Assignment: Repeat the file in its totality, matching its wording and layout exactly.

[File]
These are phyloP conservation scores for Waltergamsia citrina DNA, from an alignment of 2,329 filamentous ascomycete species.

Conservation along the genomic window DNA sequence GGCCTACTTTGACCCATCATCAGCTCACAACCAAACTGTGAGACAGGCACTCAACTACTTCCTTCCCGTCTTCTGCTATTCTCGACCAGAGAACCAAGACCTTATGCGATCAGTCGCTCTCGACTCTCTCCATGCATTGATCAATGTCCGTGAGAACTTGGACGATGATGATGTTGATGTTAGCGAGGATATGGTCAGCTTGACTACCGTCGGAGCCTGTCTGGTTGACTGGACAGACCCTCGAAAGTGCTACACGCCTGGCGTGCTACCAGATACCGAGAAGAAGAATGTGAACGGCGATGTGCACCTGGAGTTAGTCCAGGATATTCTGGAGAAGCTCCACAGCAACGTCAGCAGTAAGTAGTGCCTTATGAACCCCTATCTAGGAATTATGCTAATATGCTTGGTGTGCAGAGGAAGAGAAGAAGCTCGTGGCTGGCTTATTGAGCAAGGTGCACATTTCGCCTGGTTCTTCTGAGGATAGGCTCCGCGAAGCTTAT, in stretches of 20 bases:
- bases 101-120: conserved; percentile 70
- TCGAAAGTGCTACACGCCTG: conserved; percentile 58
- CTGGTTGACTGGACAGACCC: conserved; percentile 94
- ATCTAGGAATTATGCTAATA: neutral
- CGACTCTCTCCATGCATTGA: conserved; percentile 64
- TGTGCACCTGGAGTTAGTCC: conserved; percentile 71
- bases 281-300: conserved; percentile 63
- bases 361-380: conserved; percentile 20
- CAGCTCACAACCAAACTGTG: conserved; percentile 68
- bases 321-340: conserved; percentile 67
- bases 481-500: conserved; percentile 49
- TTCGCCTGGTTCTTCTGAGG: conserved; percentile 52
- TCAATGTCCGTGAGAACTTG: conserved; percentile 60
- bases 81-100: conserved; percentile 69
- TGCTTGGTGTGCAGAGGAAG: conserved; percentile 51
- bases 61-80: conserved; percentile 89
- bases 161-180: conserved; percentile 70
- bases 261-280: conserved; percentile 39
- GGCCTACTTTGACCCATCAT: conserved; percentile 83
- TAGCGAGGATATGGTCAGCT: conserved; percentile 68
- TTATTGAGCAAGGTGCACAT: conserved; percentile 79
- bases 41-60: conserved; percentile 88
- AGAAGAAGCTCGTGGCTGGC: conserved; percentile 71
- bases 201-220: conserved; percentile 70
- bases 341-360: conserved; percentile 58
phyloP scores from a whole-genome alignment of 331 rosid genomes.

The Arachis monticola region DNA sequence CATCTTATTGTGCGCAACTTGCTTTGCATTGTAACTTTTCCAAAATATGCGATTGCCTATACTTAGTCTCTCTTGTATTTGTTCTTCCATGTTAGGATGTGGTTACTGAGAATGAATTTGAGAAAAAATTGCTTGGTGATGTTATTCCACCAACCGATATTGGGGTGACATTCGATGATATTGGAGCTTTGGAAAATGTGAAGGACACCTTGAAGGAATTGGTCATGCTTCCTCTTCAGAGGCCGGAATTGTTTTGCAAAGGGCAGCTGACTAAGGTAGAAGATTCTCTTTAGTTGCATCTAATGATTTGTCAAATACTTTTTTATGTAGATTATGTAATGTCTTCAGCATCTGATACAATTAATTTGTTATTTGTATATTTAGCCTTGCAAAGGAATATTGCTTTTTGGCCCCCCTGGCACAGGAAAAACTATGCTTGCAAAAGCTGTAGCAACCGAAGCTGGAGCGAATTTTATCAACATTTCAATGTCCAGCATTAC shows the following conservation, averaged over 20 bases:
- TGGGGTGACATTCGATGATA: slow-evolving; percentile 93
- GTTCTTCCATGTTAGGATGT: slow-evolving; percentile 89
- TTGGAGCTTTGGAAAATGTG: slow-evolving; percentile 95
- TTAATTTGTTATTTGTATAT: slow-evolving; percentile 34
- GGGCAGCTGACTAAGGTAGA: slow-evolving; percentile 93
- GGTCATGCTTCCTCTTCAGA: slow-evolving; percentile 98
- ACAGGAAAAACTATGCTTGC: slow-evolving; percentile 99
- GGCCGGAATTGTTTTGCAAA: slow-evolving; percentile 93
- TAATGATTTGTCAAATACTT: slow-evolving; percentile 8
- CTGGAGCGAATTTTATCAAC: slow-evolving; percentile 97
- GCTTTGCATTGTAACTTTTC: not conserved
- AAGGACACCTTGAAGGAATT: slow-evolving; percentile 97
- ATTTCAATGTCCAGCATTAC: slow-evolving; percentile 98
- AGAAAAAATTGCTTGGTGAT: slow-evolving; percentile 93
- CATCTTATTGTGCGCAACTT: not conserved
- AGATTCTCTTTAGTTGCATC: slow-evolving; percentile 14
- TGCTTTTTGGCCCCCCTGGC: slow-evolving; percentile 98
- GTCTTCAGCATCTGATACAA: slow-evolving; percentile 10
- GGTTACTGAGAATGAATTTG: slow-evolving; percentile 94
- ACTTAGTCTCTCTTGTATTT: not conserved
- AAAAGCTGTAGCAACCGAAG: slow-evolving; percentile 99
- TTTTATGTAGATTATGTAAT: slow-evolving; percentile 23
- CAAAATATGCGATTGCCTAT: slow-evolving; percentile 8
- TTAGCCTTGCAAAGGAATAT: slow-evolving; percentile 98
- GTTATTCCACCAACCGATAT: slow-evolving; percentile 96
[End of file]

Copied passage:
These are phyloP conservation scores for Waltergamsia citrina DNA, from an alignment of 2,329 filamentous ascomycete species.

Conservation along the genomic window DNA sequence GGCCTACTTTGACCCATCATCAGCTCACAACCAAACTGTGAGACAGGCACTCAACTACTTCCTTCCCGTCTTCTGCTATTCTCGACCAGAGAACCAAGACCTTATGCGATCAGTCGCTCTCGACTCTCTCCATGCATTGATCAATGTCCGTGAGAACTTGGACGATGATGATGTTGATGTTAGCGAGGATATGGTCAGCTTGACTACCGTCGGAGCCTGTCTGGTTGACTGGACAGACCCTCGAAAGTGCTACACGCCTGGCGTGCTACCAGATACCGAGAAGAAGAATGTGAACGGCGATGTGCACCTGGAGTTAGTCCAGGATATTCTGGAGAAGCTCCACAGCAACGTCAGCAGTAAGTAGTGCCTTATGAACCCCTATCTAGGAATTATGCTAATATGCTTGGTGTGCAGAGGAAGAGAAGAAGCTCGTGGCTGGCTTATTGAGCAAGGTGCACATTTCGCCTGGTTCTTCTGAGGATAGGCTCCGCGAAGCTTAT, in stretches of 20 bases:
- bases 101-120: conserved; percentile 70
- TCGAAAGTGCTACACGCCTG: conserved; percentile 58
- CTGGTTGACTGGACAGACCC: conserved; percentile 94
- ATCTAGGAATTATGCTAATA: neutral
- CGACTCTCTCCATGCATTGA: conserved; percentile 64
- TGTGCACCTGGAGTTAGTCC: conserved; percentile 71
- bases 281-300: conserved; percentile 63
- bases 361-380: conserved; percentile 20
- CAGCTCACAACCAAACTGTG: conserved; percentile 68
- bases 321-340: conserved; percentile 67
- bases 481-500: conserved; percentile 49
- TTCGCCTGGTTCTTCTGAGG: conserved; percentile 52
- TCAATGTCCGTGAGAACTTG: conserved; percentile 60
- bases 81-100: conserved; percentile 69
- TGCTTGGTGTGCAGAGGAAG: conserved; percentile 51
- bases 61-80: conserved; percentile 89
- bases 161-180: conserved; percentile 70
- bases 261-280: conserved; percentile 39
- GGCCTACTTTGACCCATCAT: conserved; percentile 83
- TAGCGAGGATATGGTCAGCT: conserved; percentile 68
- TTATTGAGCAAGGTGCACAT: conserved; percentile 79
- bases 41-60: conserved; percentile 88
- AGAAGAAGCTCGTGGCTGGC: conserved; percentile 71
- bases 201-220: conserved; percentile 70
- bases 341-360: conserved; percentile 58
phyloP scores from a whole-genome alignment of 331 rosid genomes.

The Arachis monticola region DNA sequence CATCTTATTGTGCGCAACTTGCTTTGCATTGTAACTTTTCCAAAATATGCGATTGCCTATACTTAGTCTCTCTTGTATTTGTTCTTCCATGTTAGGATGTGGTTACTGAGAATGAATTTGAGAAAAAATTGCTTGGTGATGTTATTCCACCAACCGATATTGGGGTGACATTCGATGATATTGGAGCTTTGGAAAATGTGAAGGACACCTTGAAGGAATTGGTCATGCTTCCTCTTCAGAGGCCGGAATTGTTTTGCAAAGGGCAGCTGACTAAGGTAGAAGATTCTCTTTAGTTGCATCTAATGATTTGTCAAATACTTTTTTATGTAGATTATGTAATGTCTTCAGCATCTGATACAATTAATTTGTTATTTGTATATTTAGCCTTGCAAAGGAATATTGCTTTTTGGCCCCCCTGGCACAGGAAAAACTATGCTTGCAAAAGCTGTAGCAACCGAAGCTGGAGCGAATTTTATCAACATTTCAATGTCCAGCATTAC shows the following conservation, averaged over 20 bases:
- TGGGGTGACATTCGATGATA: slow-evolving; percentile 93
- GTTCTTCCATGTTAGGATGT: slow-evolving; percentile 89
- TTGGAGCTTTGGAAAATGTG: slow-evolving; percentile 95
- TTAATTTGTTATTTGTATAT: slow-evolving; percentile 34
- GGGCAGCTGACTAAGGTAGA: slow-evolving; percentile 93
- GGTCATGCTTCCTCTTCAGA: slow-evolving; percentile 98
- ACAGGAAAAACTATGCTTGC: slow-evolving; percentile 99
- GGCCGGAATTGTTTTGCAAA: slow-evolving; percentile 93
- TAATGATTTGTCAAATACTT: slow-evolving; percentile 8
- CTGGAGCGAATTTTATCAAC: slow-evolving; percentile 97
- GCTTTGCATTGTAACTTTTC: not conserved
- AAGGACACCTTGAAGGAATT: slow-evolving; percentile 97
- ATTTCAATGTCCAGCATTAC: slow-evolving; percentile 98
- AGAAAAAATTGCTTGGTGAT: slow-evolving; percentile 93
- CATCTTATTGTGCGCAACTT: not conserved
- AGATTCTCTTTAGTTGCATC: slow-evolving; percentile 14
- TGCTTTTTGGCCCCCCTGGC: slow-evolving; percentile 98
- GTCTTCAGCATCTGATACAA: slow-evolving; percentile 10
- GGTTACTGAGAATGAATTTG: slow-evolving; percentile 94
- ACTTAGTCTCTCTTGTATTT: not conserved
- AAAAGCTGTAGCAACCGAAG: slow-evolving; percentile 99
- TTTTATGTAGATTATGTAAT: slow-evolving; percentile 23
- CAAAATATGCGATTGCCTAT: slow-evolving; percentile 8
- TTAGCCTTGCAAAGGAATAT: slow-evolving; percentile 98
- GTTATTCCACCAACCGATAT: slow-evolving; percentile 96